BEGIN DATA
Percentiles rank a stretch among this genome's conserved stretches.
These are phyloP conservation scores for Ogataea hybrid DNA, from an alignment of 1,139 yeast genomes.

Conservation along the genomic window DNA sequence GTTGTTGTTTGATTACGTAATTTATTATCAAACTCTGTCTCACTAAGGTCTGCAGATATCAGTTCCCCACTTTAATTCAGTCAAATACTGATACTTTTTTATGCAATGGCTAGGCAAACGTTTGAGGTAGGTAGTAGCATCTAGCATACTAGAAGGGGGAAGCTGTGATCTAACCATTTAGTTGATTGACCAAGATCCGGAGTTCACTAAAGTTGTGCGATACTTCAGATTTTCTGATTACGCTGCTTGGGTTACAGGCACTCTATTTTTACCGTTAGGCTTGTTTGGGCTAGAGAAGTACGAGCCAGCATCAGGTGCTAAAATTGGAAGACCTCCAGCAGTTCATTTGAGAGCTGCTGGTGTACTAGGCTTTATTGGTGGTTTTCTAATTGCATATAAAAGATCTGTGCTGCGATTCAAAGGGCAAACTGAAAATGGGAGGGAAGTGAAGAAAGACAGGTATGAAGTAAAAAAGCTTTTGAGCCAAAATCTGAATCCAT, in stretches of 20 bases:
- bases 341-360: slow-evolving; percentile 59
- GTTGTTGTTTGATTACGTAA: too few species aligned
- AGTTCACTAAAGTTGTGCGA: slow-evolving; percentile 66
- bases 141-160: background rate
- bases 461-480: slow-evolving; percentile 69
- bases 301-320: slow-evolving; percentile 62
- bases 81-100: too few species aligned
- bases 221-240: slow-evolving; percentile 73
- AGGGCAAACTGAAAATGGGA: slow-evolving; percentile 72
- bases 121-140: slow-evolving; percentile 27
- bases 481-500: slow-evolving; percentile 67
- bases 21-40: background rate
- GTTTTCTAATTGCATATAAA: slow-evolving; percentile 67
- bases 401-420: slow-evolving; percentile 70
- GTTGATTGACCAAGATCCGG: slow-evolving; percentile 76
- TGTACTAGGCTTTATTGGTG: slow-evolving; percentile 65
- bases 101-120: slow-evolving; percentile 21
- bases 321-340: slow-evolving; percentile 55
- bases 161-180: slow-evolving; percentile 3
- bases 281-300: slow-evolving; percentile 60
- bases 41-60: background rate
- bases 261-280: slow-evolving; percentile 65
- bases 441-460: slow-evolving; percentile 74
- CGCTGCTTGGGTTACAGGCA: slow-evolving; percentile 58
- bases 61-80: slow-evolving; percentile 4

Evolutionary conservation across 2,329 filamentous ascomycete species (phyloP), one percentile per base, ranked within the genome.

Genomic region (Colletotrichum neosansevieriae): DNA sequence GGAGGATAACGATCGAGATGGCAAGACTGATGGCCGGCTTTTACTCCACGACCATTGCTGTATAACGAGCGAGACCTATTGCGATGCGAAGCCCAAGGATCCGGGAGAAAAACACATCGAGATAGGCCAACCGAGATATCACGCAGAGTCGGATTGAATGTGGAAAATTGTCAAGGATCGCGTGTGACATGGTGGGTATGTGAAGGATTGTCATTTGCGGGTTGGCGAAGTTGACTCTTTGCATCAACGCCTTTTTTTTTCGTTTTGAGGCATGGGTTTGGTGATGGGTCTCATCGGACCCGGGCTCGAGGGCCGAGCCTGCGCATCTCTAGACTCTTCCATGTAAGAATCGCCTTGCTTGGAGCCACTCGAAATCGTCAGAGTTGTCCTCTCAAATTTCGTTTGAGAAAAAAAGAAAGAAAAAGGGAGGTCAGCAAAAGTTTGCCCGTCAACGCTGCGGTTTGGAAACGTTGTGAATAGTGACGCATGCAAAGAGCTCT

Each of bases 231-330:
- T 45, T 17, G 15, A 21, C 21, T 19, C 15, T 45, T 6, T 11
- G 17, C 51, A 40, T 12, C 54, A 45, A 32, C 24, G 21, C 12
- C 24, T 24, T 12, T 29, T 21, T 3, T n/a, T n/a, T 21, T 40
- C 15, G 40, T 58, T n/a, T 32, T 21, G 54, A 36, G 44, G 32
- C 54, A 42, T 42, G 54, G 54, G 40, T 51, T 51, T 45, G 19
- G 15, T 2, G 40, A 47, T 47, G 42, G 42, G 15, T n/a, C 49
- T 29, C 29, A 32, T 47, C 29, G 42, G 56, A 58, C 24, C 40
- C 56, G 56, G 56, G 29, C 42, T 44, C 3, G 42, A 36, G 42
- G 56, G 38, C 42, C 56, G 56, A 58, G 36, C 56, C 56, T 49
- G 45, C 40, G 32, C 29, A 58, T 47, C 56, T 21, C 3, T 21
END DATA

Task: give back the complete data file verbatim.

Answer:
Percentiles rank a stretch among this genome's conserved stretches.
These are phyloP conservation scores for Ogataea hybrid DNA, from an alignment of 1,139 yeast genomes.

Conservation along the genomic window DNA sequence GTTGTTGTTTGATTACGTAATTTATTATCAAACTCTGTCTCACTAAGGTCTGCAGATATCAGTTCCCCACTTTAATTCAGTCAAATACTGATACTTTTTTATGCAATGGCTAGGCAAACGTTTGAGGTAGGTAGTAGCATCTAGCATACTAGAAGGGGGAAGCTGTGATCTAACCATTTAGTTGATTGACCAAGATCCGGAGTTCACTAAAGTTGTGCGATACTTCAGATTTTCTGATTACGCTGCTTGGGTTACAGGCACTCTATTTTTACCGTTAGGCTTGTTTGGGCTAGAGAAGTACGAGCCAGCATCAGGTGCTAAAATTGGAAGACCTCCAGCAGTTCATTTGAGAGCTGCTGGTGTACTAGGCTTTATTGGTGGTTTTCTAATTGCATATAAAAGATCTGTGCTGCGATTCAAAGGGCAAACTGAAAATGGGAGGGAAGTGAAGAAAGACAGGTATGAAGTAAAAAAGCTTTTGAGCCAAAATCTGAATCCAT, in stretches of 20 bases:
- bases 341-360: slow-evolving; percentile 59
- GTTGTTGTTTGATTACGTAA: too few species aligned
- AGTTCACTAAAGTTGTGCGA: slow-evolving; percentile 66
- bases 141-160: background rate
- bases 461-480: slow-evolving; percentile 69
- bases 301-320: slow-evolving; percentile 62
- bases 81-100: too few species aligned
- bases 221-240: slow-evolving; percentile 73
- AGGGCAAACTGAAAATGGGA: slow-evolving; percentile 72
- bases 121-140: slow-evolving; percentile 27
- bases 481-500: slow-evolving; percentile 67
- bases 21-40: background rate
- GTTTTCTAATTGCATATAAA: slow-evolving; percentile 67
- bases 401-420: slow-evolving; percentile 70
- GTTGATTGACCAAGATCCGG: slow-evolving; percentile 76
- TGTACTAGGCTTTATTGGTG: slow-evolving; percentile 65
- bases 101-120: slow-evolving; percentile 21
- bases 321-340: slow-evolving; percentile 55
- bases 161-180: slow-evolving; percentile 3
- bases 281-300: slow-evolving; percentile 60
- bases 41-60: background rate
- bases 261-280: slow-evolving; percentile 65
- bases 441-460: slow-evolving; percentile 74
- CGCTGCTTGGGTTACAGGCA: slow-evolving; percentile 58
- bases 61-80: slow-evolving; percentile 4

Evolutionary conservation across 2,329 filamentous ascomycete species (phyloP), one percentile per base, ranked within the genome.

Genomic region (Colletotrichum neosansevieriae): DNA sequence GGAGGATAACGATCGAGATGGCAAGACTGATGGCCGGCTTTTACTCCACGACCATTGCTGTATAACGAGCGAGACCTATTGCGATGCGAAGCCCAAGGATCCGGGAGAAAAACACATCGAGATAGGCCAACCGAGATATCACGCAGAGTCGGATTGAATGTGGAAAATTGTCAAGGATCGCGTGTGACATGGTGGGTATGTGAAGGATTGTCATTTGCGGGTTGGCGAAGTTGACTCTTTGCATCAACGCCTTTTTTTTTCGTTTTGAGGCATGGGTTTGGTGATGGGTCTCATCGGACCCGGGCTCGAGGGCCGAGCCTGCGCATCTCTAGACTCTTCCATGTAAGAATCGCCTTGCTTGGAGCCACTCGAAATCGTCAGAGTTGTCCTCTCAAATTTCGTTTGAGAAAAAAAGAAAGAAAAAGGGAGGTCAGCAAAAGTTTGCCCGTCAACGCTGCGGTTTGGAAACGTTGTGAATAGTGACGCATGCAAAGAGCTCT

Each of bases 231-330:
- T 45, T 17, G 15, A 21, C 21, T 19, C 15, T 45, T 6, T 11
- G 17, C 51, A 40, T 12, C 54, A 45, A 32, C 24, G 21, C 12
- C 24, T 24, T 12, T 29, T 21, T 3, T n/a, T n/a, T 21, T 40
- C 15, G 40, T 58, T n/a, T 32, T 21, G 54, A 36, G 44, G 32
- C 54, A 42, T 42, G 54, G 54, G 40, T 51, T 51, T 45, G 19
- G 15, T 2, G 40, A 47, T 47, G 42, G 42, G 15, T n/a, C 49
- T 29, C 29, A 32, T 47, C 29, G 42, G 56, A 58, C 24, C 40
- C 56, G 56, G 56, G 29, C 42, T 44, C 3, G 42, A 36, G 42
- G 56, G 38, C 42, C 56, G 56, A 58, G 36, C 56, C 56, T 49
- G 45, C 40, G 32, C 29, A 58, T 47, C 56, T 21, C 3, T 21